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Keep your eyes on the eclipse

Don't miss totality in an attempt to get that perfect close-up shot.
The other day, I watched my 12-year-old granddaughter, Katie, compete in a gymnastics meet. I honestly watched — no fiddling with my camera to get a perfect action shot and no squinting through my mini-binoculars for a close-up view as she straddled the balance beam or performed her floor exercise. Without the distractions, I was able to relax and enjoy her routines.

This brings me to August’s total solar eclipse and a suggestion for those of you who will be standing in the Moon’s shadow for the first time: Take in the spectacle unencumbered by extra gear. Far too many people have missed totality while fussing with a camera or a telescope. My experience with my first total solar eclipse — the one that crossed much of Canada on July 10, 1972 — should prove the point.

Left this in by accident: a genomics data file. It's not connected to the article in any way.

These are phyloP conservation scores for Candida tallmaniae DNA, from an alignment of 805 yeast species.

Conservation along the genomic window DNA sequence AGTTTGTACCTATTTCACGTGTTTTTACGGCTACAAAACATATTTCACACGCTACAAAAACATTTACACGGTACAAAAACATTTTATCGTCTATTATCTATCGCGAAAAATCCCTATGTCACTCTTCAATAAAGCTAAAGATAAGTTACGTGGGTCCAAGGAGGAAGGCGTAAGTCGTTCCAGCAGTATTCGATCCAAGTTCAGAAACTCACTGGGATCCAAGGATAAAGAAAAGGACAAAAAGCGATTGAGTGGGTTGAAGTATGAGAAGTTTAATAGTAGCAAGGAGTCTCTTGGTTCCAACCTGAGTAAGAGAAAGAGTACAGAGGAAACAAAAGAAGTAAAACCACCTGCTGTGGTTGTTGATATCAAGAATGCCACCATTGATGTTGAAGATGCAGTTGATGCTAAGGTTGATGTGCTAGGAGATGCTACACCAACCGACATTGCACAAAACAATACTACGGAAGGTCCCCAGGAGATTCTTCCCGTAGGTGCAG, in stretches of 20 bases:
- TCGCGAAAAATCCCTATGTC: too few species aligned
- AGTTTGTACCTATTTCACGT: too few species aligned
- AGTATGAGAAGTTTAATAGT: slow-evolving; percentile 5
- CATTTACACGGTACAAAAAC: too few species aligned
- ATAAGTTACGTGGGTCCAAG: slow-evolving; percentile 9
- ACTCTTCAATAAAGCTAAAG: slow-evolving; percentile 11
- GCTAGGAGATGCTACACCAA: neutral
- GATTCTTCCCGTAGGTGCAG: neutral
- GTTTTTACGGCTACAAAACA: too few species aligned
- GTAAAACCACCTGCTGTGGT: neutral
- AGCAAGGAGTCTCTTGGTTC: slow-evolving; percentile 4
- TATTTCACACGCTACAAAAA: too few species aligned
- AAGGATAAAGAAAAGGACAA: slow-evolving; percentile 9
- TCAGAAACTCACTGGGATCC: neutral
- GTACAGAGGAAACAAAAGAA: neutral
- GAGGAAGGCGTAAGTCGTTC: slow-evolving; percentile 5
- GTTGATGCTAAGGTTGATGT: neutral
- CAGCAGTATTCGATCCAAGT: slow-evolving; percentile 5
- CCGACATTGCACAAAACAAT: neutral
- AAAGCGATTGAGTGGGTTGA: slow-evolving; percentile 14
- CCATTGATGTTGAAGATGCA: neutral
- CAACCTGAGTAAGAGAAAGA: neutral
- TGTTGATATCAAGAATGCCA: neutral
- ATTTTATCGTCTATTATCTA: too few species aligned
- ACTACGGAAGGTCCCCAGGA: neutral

At the time, I was on the staff of the Alice G. Wallace Planetarium in Fitchburg, Massachusetts. The planetarium had organized a few expeditions to view the eclipse. While several people went to Nova Scotia, I was part of a foursome that traveled to Prince Edward Island. Accompanying me were high school science teacher Nick NiCastro, local radio broadcaster Dave Svens, and chemical engineer Ray Latham. Ray had a pilot’s license and flew us to the island in a rented Cessna.

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